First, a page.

We spend a full day at Maastricht, doing a tour through the city (by foot again) and visiting the water museum, which is quite nice. It shows a lot of information about water, and the different waterways in the Netherlands. It was fun to follow the route we bike by following the different canals and rivers we saw.

The final day, it rained all of a sudden. When we were waiting for more than an our, inside a pancake restaurant, wet to the bone, we decided to go to Ede and take the train from there back to Utrecht. So, we only biked 18 kilometers the last day.

We look back at 420 great kilometers! To anyone who took the time reading this, I really recommend taking a look at the Netherlands from a bike. Especially between May and September, when you are lucky enough to hit nice weather, which usually than stays for 1 or 2 weeks.

I will try to keep this blog more updated, slowly gaining in time. The next blog will be about my PhD defense, which I succesfully finished the 11th of December!



Friday, July 06, 2007

Talk'n poster

SO, just a pic of me in action. The talk went quite well, even though the bald Russian guy gave me a hard time. The poster presentation also went quite well. In fact, Professor Winter from Bochum even asked if I would accept an invitation to come over to Bochum to discuss it a bit more. Of course I did, it will be after my vacation. Now, the conference is over for me. Yesterday was the conference dinner, which consisted of a lot of meat and a lot of beer, so I'm keeping low today. Tomorrow I'll be playing the tourist and of course buying some worthless crap to take home.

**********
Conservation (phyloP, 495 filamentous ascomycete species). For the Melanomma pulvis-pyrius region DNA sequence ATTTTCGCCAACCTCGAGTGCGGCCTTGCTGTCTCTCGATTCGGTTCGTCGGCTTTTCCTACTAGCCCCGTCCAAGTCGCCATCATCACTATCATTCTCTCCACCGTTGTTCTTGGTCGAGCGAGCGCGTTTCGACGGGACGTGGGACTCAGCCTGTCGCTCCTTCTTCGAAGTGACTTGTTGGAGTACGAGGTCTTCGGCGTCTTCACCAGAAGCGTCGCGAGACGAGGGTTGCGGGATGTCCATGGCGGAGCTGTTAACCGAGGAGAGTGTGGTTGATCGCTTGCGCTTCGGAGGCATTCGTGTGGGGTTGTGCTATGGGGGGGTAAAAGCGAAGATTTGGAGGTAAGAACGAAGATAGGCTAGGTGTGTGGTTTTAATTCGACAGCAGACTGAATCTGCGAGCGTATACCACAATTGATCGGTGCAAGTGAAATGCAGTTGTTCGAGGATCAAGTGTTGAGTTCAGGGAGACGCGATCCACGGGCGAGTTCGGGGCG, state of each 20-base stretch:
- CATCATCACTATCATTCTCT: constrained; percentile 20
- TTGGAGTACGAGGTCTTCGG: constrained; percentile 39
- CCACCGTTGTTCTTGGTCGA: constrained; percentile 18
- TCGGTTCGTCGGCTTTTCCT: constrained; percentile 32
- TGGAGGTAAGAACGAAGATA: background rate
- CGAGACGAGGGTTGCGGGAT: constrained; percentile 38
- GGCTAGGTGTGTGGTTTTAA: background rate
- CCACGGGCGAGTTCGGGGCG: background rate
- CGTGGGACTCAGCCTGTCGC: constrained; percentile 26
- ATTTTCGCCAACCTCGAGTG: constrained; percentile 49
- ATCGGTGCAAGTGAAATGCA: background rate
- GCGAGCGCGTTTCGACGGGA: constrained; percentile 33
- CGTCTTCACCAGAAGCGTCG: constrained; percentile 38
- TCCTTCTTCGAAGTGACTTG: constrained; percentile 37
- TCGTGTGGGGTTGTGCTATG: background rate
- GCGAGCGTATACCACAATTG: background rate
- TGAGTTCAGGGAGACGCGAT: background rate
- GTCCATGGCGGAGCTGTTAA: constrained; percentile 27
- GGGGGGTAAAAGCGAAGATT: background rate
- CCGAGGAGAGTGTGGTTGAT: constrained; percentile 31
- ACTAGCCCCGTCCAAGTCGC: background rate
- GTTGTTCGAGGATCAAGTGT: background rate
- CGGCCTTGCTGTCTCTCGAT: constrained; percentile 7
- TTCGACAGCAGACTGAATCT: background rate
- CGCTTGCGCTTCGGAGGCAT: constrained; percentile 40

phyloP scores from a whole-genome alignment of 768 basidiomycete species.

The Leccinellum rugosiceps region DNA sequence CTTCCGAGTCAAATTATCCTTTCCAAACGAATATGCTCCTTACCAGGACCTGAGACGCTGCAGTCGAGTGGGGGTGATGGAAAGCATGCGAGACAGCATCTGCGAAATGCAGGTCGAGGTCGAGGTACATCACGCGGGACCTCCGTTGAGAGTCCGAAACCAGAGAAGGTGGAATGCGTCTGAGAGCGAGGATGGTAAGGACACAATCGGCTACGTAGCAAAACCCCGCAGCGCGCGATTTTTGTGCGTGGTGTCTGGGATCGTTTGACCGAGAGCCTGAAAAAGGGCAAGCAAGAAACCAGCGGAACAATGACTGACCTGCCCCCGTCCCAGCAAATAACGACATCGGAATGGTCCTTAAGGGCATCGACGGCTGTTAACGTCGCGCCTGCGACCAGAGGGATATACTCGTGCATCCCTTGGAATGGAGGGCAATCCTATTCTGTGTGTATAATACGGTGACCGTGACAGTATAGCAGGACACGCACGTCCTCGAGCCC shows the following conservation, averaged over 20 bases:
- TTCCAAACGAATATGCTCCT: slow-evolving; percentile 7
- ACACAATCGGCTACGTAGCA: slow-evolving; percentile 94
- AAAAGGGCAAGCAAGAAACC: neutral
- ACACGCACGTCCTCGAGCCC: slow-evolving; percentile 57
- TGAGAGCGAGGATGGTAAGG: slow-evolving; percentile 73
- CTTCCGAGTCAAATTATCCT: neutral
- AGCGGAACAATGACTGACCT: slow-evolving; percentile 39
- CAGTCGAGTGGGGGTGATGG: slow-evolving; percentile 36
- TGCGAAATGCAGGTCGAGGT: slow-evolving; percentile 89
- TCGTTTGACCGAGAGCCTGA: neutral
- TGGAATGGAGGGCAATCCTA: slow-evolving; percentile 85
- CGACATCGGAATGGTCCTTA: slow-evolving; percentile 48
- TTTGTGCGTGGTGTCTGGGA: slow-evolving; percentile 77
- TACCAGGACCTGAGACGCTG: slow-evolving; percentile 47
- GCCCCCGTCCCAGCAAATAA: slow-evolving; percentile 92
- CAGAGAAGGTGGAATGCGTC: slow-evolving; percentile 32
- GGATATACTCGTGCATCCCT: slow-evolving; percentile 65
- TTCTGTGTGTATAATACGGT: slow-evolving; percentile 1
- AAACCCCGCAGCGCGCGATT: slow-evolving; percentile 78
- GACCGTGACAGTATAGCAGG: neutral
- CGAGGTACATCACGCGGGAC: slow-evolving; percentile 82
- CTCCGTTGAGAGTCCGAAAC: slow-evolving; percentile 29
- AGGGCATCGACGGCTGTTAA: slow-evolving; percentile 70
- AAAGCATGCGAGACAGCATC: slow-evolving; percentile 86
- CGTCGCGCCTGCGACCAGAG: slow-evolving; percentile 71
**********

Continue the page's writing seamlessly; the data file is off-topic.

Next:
Tuesday, July 03, 2007

Warsaw weirdness

So, this is Warsaw... Big shiny buildings, cracked dirty roads, beggars, drunks, men in suit, beautiful women with succesful jobs. I'm at the EPS conference on plasma physics, which is held at the palaski kultura y nauki, or something close to that. It translates to the palace of culture and arts and was a gift to the city of Warsaw from Stalin. This is clear from the start, since it is built in Russian style; large, stone, high, wide and just drop-dead ugly. At least, on the outside. The inside is quite nice, with lots or marble and polished wood. Here are a few pictures, showing the outside (by night), the main lecture hall, which normally acts as a big-ass theatre (I'm not having my talk here, I'll upload some photo's of that lecture room later), and one of the rooms where the poster presentations are held (I'm also presenting a poster here).